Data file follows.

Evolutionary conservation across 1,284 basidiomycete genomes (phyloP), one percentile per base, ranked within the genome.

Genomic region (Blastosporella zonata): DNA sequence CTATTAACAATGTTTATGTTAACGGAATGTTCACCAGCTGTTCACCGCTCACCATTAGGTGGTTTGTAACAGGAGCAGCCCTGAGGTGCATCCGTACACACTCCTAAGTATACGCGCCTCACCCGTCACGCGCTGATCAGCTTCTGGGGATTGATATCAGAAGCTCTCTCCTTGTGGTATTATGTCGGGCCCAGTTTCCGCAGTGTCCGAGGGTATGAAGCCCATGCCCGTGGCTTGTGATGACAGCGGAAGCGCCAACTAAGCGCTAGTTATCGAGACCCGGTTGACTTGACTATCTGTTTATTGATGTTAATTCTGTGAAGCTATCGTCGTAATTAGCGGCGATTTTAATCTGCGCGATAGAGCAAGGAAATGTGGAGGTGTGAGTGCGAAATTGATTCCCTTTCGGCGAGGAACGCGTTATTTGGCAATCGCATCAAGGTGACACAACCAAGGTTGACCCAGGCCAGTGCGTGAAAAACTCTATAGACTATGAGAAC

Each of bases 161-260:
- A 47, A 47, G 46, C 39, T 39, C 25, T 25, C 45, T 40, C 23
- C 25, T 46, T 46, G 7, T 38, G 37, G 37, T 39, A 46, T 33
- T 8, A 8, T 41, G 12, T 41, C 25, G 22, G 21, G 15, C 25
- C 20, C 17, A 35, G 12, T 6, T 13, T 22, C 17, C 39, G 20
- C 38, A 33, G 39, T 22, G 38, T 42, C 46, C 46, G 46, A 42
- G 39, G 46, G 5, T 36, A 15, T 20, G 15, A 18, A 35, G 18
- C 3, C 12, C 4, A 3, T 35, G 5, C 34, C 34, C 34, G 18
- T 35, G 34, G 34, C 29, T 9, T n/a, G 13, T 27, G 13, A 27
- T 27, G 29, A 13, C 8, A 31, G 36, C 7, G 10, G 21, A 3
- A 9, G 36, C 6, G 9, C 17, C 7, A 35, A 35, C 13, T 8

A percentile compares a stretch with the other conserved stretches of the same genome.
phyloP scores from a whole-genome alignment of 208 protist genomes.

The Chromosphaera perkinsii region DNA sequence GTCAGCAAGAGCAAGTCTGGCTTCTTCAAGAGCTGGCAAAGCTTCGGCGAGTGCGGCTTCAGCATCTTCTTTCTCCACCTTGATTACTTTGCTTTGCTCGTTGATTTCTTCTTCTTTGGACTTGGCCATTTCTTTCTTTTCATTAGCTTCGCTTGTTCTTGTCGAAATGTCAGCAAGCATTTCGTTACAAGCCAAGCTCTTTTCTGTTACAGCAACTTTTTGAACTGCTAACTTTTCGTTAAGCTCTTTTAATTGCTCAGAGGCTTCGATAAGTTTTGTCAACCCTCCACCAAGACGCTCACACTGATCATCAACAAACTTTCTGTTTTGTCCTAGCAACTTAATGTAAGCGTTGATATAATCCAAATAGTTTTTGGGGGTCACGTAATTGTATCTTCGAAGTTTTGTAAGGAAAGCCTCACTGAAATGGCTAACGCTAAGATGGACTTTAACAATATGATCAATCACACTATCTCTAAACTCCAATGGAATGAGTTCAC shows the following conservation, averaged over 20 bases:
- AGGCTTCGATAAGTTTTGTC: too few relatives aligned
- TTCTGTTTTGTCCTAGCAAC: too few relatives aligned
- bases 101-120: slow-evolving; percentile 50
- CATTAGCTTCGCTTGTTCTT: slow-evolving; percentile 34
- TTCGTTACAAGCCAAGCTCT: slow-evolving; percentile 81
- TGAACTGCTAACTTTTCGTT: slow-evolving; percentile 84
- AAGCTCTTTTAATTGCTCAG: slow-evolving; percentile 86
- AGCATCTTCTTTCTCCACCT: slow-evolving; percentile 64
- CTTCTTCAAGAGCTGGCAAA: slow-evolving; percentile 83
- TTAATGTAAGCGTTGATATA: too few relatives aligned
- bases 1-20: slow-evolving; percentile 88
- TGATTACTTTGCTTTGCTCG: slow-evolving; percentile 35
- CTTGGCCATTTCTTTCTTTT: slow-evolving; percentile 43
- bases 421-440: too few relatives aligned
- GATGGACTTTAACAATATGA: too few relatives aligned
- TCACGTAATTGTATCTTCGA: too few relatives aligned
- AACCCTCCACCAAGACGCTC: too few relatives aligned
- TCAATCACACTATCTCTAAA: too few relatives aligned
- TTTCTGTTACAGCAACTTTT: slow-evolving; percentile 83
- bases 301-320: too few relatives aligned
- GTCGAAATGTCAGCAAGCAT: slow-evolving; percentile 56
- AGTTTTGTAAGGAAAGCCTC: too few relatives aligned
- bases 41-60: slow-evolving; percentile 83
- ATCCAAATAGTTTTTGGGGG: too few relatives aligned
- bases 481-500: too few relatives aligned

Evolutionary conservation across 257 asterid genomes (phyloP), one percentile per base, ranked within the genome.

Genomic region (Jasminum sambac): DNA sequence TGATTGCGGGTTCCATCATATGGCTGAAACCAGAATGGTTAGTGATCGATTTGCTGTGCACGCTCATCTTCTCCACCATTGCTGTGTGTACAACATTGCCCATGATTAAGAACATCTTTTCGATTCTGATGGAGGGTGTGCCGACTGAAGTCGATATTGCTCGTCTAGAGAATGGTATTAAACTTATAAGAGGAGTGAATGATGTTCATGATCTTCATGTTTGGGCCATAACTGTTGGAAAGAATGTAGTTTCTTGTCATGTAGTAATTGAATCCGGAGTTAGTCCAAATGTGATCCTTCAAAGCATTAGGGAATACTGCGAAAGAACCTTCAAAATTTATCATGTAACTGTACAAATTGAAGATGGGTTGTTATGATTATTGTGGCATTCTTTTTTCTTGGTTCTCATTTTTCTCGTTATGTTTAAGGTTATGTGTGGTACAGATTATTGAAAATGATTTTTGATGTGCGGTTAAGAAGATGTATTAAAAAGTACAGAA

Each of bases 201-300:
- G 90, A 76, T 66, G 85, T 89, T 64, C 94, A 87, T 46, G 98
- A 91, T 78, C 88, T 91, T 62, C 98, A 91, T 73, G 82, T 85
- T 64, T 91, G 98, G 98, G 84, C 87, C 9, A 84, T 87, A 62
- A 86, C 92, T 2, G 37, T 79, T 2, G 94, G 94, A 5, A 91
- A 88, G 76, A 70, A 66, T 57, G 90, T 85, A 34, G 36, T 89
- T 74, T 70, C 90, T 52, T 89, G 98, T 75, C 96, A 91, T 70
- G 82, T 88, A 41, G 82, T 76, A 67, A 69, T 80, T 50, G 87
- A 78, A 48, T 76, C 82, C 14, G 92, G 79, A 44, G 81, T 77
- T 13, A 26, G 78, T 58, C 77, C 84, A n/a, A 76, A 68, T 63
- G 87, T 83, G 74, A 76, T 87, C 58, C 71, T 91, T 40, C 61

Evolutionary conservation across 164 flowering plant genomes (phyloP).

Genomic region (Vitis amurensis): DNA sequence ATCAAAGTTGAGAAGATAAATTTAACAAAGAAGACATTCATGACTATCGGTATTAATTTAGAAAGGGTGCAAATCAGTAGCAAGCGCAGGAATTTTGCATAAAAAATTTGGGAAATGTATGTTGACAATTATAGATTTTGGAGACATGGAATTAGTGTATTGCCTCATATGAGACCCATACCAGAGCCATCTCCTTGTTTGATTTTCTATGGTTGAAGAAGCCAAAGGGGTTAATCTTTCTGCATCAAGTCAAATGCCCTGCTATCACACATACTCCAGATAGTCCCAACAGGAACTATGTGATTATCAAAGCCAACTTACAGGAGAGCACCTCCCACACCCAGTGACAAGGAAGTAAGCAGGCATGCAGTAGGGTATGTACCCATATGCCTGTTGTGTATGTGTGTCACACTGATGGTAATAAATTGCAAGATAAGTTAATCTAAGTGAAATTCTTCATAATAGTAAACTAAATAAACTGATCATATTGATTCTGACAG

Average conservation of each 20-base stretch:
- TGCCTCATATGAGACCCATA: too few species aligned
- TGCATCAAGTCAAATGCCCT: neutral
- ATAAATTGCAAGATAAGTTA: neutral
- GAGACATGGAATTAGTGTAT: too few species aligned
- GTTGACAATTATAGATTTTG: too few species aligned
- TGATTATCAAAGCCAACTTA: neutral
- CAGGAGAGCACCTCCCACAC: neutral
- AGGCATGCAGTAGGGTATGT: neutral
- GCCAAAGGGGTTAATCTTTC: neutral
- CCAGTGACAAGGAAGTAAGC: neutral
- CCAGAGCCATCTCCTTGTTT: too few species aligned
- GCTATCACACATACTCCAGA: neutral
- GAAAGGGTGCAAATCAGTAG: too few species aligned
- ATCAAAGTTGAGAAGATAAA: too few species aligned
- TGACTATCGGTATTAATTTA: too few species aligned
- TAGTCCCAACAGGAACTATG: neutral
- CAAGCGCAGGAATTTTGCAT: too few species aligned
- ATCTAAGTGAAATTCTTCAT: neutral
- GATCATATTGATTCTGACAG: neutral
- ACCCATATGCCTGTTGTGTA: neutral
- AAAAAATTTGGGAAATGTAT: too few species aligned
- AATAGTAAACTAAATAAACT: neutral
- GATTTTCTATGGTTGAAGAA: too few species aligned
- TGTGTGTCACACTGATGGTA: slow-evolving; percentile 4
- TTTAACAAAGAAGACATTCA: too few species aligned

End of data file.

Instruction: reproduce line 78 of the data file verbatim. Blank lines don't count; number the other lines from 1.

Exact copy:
- AAAAAATTTGGGAAATGTAT: too few species aligned